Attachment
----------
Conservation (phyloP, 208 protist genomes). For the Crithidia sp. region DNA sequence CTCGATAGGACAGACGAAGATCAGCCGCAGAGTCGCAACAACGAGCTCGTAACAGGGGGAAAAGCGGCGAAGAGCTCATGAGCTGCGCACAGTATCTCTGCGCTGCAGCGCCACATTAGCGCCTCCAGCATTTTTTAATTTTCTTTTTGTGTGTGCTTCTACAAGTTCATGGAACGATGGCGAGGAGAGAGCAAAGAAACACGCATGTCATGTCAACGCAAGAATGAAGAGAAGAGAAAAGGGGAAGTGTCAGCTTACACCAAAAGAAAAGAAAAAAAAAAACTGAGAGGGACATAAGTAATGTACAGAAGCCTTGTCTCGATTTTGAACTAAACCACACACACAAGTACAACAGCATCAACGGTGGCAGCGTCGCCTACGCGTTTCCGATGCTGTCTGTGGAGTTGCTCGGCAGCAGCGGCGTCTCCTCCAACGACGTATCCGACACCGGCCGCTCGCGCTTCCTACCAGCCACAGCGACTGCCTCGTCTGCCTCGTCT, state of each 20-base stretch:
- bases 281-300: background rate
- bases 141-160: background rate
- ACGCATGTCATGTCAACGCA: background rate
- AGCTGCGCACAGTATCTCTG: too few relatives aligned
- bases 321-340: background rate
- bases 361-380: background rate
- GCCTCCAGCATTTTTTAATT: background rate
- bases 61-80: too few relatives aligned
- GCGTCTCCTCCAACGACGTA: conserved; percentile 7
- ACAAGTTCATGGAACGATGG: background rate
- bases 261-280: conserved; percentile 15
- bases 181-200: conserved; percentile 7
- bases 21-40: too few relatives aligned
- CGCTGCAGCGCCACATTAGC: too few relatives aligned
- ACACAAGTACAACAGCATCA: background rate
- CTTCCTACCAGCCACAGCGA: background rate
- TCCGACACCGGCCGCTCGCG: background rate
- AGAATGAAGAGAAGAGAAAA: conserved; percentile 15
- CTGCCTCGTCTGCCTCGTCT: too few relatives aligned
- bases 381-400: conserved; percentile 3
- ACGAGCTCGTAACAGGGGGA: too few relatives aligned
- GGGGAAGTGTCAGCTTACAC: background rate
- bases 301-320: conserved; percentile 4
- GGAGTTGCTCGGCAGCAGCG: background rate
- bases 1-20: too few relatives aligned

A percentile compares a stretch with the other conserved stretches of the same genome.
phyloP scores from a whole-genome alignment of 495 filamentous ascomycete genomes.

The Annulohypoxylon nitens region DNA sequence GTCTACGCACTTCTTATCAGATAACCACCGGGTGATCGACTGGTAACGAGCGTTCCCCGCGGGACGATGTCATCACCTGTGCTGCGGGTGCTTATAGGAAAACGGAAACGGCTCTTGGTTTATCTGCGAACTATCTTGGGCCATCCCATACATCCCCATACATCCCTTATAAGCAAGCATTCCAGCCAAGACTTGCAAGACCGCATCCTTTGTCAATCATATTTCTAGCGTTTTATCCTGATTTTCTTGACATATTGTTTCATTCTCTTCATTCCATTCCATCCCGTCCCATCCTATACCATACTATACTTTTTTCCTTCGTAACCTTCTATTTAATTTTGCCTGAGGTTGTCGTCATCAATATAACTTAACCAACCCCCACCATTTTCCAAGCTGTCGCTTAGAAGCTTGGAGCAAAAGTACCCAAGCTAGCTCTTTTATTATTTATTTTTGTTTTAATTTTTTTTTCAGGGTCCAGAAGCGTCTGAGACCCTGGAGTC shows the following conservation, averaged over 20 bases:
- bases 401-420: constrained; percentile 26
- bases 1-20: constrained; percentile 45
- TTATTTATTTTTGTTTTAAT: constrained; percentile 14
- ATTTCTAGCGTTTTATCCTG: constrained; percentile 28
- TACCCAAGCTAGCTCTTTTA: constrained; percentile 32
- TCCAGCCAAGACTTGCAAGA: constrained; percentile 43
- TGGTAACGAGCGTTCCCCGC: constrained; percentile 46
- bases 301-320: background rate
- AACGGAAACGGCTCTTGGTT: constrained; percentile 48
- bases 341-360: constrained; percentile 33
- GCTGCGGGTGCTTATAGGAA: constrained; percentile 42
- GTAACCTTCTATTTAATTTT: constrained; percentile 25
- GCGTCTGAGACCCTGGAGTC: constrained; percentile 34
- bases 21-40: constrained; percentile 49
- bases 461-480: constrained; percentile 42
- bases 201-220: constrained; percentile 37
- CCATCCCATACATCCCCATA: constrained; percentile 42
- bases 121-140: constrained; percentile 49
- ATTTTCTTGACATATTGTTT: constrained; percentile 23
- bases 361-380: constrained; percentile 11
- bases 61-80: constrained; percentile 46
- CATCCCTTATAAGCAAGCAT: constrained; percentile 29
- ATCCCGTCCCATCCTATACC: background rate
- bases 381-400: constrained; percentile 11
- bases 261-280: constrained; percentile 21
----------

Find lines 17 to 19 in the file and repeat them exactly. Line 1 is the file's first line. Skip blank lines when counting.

- CTTCCTACCAGCCACAGCGA: background rate
- TCCGACACCGGCCGCTCGCG: background rate
- AGAATGAAGAGAAGAGAAAA: conserved; percentile 15